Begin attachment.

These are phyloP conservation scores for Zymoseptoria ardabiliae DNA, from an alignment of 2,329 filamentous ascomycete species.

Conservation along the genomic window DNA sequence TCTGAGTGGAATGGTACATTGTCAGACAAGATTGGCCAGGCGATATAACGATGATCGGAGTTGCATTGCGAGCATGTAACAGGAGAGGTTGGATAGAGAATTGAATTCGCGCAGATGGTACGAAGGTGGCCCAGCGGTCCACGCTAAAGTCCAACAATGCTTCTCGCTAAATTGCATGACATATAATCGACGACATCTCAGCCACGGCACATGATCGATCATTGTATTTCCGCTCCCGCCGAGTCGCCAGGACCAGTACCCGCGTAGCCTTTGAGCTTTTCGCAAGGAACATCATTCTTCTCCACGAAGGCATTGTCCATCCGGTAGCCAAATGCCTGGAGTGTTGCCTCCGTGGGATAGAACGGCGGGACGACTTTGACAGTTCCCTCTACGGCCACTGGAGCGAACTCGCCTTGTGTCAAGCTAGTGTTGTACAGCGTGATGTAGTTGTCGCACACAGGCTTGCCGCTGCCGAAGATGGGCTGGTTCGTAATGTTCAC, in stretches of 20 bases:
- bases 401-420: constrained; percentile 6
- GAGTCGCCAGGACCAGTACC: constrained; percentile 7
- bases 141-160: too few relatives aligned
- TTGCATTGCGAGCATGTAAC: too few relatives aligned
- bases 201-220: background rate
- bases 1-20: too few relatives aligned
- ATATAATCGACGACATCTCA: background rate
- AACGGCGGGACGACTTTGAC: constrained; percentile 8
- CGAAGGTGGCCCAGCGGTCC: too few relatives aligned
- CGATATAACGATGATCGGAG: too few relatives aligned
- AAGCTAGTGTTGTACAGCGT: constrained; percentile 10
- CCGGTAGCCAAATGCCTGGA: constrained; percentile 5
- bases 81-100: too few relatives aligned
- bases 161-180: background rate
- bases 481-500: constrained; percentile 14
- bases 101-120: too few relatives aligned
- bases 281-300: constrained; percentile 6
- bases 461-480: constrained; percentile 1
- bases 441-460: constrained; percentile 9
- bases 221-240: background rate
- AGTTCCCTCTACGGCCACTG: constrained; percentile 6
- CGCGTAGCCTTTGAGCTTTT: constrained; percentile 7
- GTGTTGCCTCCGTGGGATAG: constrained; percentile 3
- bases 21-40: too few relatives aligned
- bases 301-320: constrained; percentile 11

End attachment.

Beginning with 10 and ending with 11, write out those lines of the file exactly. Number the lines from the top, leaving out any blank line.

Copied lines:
- AACGGCGGGACGACTTTGAC: constrained; percentile 8
- CGAAGGTGGCCCAGCGGTCC: too few relatives aligned